How Has the Census Delay Affected You?

January 27, 2022

// Data Tools

The global pandemic of 2020 has affected almost every citizen of every nation. It has also affected different programs and caused delays in industries and services. One particular program that has experienced disruption is the 2015-2020 American Community Survey (ACS)– specifically in the release of its 5-Year estimates. The ACS provides valuable information on the subjects of housing, education, economy, and demography. An example of each subject would be home owner versus renters, educational attainment rates, median household income, and age group breakdowns. With news of this delay, many of the updates to Purdue Center for Regional Development’s (PCRD) data platforms will also be delayed.

To begin, we look at what the ACS is and what it is not. Specifically, the ACS is not the same as the Decennial Census. The ACS is yearly and ongoing, unlike the Decennial Census, which happens every 10 years. The ACS surveys only a fraction of Americans (roughly 3.5 million), whereas the Decennial Census collects information on every American resident. The spending of federal and state funds is influenced strongly by the data provided by the ACS. Elected officials, planners, business owners, regional stakeholders, and others use this information to evaluate what has happened in the region in order to make better plans for the future.

The ACS started collecting data in 2005 for 1-year, 3-year, and 5-year estimates. In addition to length of time, the differences among the three surveys pertain to accuracy and contemporary data. As an analogy, this works like the shutter speed of a camera: the 1-year is quick and sufficient for dynamic areas, while the 5-year is a slower speed to capture less dynamic areas. Hence the 1-year survey will be the most up-to-date, but provides less data. It also has limits on areas with a smaller population (65,000 and below population). The 5-year survey is the most accurate, but least timely. The 5-year also has data for small and large areas of population. Considering the breadth of information provided by the 5-year survey, and that the 3-year survey was discontinued in 2013, PCRD mainly focuses on the 5-year survey for its data products.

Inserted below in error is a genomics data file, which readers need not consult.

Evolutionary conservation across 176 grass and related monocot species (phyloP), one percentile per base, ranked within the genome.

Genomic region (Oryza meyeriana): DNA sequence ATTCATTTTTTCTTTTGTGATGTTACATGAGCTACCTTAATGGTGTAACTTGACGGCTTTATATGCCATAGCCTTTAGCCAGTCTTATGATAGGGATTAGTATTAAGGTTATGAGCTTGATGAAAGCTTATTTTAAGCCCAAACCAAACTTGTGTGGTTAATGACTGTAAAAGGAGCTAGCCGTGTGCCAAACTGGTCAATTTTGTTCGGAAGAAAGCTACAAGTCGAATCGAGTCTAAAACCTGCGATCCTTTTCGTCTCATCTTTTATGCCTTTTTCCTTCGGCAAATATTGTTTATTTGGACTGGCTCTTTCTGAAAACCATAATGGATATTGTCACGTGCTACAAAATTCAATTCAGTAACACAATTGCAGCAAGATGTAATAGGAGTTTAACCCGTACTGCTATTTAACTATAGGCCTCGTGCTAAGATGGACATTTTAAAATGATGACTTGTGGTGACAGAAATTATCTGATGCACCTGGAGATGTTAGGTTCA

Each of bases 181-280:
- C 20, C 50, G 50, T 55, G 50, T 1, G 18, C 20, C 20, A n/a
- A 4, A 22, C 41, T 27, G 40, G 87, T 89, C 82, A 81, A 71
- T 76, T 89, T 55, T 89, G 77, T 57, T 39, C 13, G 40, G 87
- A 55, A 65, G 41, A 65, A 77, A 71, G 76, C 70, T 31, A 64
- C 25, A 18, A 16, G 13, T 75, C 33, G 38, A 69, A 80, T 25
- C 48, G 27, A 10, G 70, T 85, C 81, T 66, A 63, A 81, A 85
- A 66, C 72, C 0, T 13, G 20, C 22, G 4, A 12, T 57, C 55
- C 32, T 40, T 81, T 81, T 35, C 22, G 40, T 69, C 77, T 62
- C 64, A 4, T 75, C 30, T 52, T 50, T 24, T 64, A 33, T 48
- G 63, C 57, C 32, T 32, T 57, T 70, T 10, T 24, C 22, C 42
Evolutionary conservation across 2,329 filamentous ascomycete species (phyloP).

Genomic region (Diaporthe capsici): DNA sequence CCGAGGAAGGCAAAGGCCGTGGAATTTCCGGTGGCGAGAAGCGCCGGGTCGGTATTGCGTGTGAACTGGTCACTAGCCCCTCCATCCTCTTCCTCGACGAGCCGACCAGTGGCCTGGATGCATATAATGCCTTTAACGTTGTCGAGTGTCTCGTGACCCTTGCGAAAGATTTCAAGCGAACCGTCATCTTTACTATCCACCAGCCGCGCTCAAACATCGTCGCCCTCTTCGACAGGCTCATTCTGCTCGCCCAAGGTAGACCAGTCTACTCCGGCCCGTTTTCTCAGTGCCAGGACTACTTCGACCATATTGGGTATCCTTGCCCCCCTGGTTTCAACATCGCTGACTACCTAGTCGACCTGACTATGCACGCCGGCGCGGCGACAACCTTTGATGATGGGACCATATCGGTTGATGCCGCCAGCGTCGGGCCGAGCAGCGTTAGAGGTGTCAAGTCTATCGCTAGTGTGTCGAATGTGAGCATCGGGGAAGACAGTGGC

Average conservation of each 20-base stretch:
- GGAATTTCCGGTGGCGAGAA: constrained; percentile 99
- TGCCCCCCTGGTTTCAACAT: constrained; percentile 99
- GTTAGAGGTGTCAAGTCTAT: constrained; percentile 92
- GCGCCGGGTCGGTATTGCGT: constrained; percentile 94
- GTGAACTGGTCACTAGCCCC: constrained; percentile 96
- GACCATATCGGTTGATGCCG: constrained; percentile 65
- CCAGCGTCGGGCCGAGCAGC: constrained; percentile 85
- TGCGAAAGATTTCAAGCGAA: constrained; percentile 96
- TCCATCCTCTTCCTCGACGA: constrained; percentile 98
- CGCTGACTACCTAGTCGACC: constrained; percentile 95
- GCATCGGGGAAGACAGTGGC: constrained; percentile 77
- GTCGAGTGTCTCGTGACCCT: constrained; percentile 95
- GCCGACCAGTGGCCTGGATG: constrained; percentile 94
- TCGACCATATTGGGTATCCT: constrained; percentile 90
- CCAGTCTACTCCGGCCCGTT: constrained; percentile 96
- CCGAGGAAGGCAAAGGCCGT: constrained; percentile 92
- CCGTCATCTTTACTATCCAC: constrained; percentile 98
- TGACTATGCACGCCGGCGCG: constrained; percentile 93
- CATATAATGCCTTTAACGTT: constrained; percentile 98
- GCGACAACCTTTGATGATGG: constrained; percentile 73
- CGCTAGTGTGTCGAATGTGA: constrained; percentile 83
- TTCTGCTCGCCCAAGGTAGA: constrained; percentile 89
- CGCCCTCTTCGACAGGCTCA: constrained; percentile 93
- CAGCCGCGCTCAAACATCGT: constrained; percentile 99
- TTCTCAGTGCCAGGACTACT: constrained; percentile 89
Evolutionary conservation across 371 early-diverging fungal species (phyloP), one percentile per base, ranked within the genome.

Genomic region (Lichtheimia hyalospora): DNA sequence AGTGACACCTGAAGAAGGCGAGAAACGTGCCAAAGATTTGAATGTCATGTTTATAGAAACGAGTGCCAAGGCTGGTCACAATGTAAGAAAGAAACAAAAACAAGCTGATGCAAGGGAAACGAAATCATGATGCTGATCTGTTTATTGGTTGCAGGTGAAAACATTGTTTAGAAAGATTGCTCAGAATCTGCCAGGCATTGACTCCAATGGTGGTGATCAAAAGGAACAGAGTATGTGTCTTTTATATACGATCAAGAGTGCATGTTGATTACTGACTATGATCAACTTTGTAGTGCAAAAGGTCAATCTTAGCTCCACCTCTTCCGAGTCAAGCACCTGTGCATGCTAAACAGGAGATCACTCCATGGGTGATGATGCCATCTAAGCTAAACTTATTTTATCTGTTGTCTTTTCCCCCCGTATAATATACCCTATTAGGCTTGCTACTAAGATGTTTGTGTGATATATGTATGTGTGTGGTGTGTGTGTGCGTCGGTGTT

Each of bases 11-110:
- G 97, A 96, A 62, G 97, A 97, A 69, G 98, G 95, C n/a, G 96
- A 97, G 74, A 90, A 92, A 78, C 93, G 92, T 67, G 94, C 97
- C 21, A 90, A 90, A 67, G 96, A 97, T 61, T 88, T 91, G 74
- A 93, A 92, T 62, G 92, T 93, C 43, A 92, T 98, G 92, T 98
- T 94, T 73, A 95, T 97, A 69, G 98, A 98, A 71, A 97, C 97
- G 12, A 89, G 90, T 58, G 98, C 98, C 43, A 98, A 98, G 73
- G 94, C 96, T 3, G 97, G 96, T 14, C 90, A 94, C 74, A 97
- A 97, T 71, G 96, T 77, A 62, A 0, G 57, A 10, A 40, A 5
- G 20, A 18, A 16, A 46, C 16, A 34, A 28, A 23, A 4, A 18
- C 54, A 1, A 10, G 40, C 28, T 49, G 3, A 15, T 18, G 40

Pro-tip: It is always good practice to look at the margin of error when evaluating the estimates the ACS provides. The ACS provides margins of error because the survey is a collection of samples and not a total count. Smaller geographies, like census block or census block groups, may have higher margins of error compared to the estimates provided. The confidence interval is used to show how certain or uncertain the estimate is. If the range of values provided in the margin of error becomes too large, the confidence in the estimate provided will be lessened.

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Traditionally, the U.S. Census Bureau releases the latest iteration of the 5-year survey every December; however, December of 2021 was different. A month prior, the U.S. Census Bureau announced the release of the 5-year survey data would be delayed at least three months. Due to this delay, the latest release of PCRD’s Rural Indiana Stats, County Snapshots, IARC Data Dashboard, and a host of other related outputs will also be deferred.

Like many others across the United States, we will continue to wait for the new release of the ACS 5-year survey. We understand why things are being delayed given the circumstances, but it does not stop us from being eager to look at the new data and understand how American populations continue to change year over year.